The light in you and at the end of the tunnel


Hello, world! It’s been a while since I last made a post about my life. Last time, I was riding the high of overcoming crises after crises and celebrating a huge win with my teammates. Our board of directors acknowledged that I had grown into my shoes as an entrepreneur and a leader. I finally had “skin in the game” and my life was better for it. I could point to that moment and tell myself “I am better than who I was before.” It was amazing and I was amazing too.


The funny thing about life though is that it constantly challenges you. It’s ever changing and doesn’t stop for anyone.


The same week that I got promoted and was at an all time high, the unthinkable happened. In the early hours of a Saturday in September, my house was broken into, and we were robbed. My backpack which held my laptop, my tablet, my phone, my PS Vita, my IDs, and my wallet, gone. Stolen in the dead of night.


Should I be thankful that they stopped there with that singular haul? Perhaps. Should I be grateful that the thieves had the “decency” to pull out from my backpack, mine and my dad’s vaccination cards and leave them at our doorstep? Maybe. Should I be glad that all this happened while my dad and I were asleep in our locked bedrooms and things didn’t get violent? Definitely.


The day of the incident, I was in a daze. I auto-piloted my way through the standard procedure. I called my banks to cancel my cards. I remotely logged myself out of the devices that were taken. I went to the local homeowners’ association, the barangay, and the police station recounting the events and reporting what was stolen. I did everything right, applying what I learned about crisis management. Results first, emotions later.


But things weren’t the same this time. I wasn’t powering through a situation with a light at the end of the tunnel like I was at work. There is no happy ending here. The thieves got away, my items are gone, and I feel unsafe in my own home.


I got shaken to my core. I thought I had the fortitude to power through anything, but life slapped me in the face and knocked me down a peg. Suddenly, all my old fears and negative thoughts came rushing back after working for months to silence them and shut them down. It’s as if all my work came undone and was worthless. And so, I shut myself in. I hid myself away.


I moved houses in the meantime by the way. I didn’t really tell anyone, and the few I did tell, I didn’t say why. I couldn’t find it in me to tell family or friends. The circle who knew was really, really small.


The few that were aware of what I was going through gave me all the patience and support they could and went even beyond, and I am so grateful for them. And yet, I wasn’t getting better. I wasn’t getting back to being awesome. I was very much becoming the guy I was before the guy that’s awesome.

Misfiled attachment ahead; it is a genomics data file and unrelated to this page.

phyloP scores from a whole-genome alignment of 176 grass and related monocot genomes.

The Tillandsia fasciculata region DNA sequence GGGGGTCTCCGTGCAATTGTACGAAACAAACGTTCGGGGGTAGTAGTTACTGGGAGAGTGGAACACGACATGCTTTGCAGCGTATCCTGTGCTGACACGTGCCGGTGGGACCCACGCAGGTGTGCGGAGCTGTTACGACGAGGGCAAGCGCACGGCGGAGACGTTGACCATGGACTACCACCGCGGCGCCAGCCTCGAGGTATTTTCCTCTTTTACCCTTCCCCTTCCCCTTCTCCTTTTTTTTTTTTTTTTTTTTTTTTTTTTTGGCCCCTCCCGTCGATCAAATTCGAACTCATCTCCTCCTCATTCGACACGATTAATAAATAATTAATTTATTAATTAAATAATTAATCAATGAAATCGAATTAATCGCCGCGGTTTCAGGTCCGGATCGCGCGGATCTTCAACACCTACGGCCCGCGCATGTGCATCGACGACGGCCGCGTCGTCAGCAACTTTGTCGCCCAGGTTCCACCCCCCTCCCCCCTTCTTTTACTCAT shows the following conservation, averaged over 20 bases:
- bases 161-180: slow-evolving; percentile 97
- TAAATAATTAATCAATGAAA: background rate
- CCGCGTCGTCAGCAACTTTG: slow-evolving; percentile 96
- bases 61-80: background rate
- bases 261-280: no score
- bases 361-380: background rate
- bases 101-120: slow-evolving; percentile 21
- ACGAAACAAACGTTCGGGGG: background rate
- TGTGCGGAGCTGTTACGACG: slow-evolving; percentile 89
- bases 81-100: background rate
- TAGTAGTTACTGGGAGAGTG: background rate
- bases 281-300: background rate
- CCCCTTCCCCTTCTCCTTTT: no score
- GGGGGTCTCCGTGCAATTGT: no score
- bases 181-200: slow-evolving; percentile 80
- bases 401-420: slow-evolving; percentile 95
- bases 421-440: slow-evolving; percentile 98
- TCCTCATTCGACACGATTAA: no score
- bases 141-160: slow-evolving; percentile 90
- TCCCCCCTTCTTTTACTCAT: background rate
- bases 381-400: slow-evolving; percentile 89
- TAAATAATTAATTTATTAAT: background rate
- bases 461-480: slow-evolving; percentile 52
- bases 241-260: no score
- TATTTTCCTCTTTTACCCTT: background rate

Everyone around me has gone above and beyond to help me pick myself back up, Danica most of all. It took an intervention by Danica for me to truly look within myself. It didn’t matter what kindness was sent my way because all the while, the inner me was saying I wasn’t worth being kind to, and that I deserve my suffering.

And so, it all boils down to dealing with my own self-hatred.


Do you ever stop to think if you’re being kind to yourself? Do you ever stop to ask yourself “I like who I am, and I deserve to be loved”? If you’re like me and your inner voice is a huge bully, it’s so hard to get ANYTHING done.


“No one loves you.” “Everyone is tired of faking that they like you.” “You’re not worth helping.” These words are so hurtful that I wouldn’t wish them on my enemy. And yet my inner voice tells me this every day. It’s ABSURD.


It took me half of September and most of October to finally look inward. I avoided it for so long. I was very badly in need of help. Only when I finally escaped the trappings of my own head and asked for that help myself did I get to think clearly and take action. It wasn’t easy but when I finally got to the core of things, my training kicked in and I’m getting myself back in the thick of it.


So, what am I trying to say here? I guess it boils down to three main things:

1. The peaks and valleys of life can come one after another with no warning. Your best day ever could easily be followed up with your worst. But each day is its own day. Don’t let the things in the bad day bucket diminish the things in the good day bucket.

2. Be kind to yourself. You may be getting support from others but not letting yourself receive it.

3. Trust yourself. If you’ve put in the work before and got your wins in the past, they’re not gone when you stumble. Work your way back up to where you can apply what you’ve learned, and you’ll get back to where you were and go beyond.


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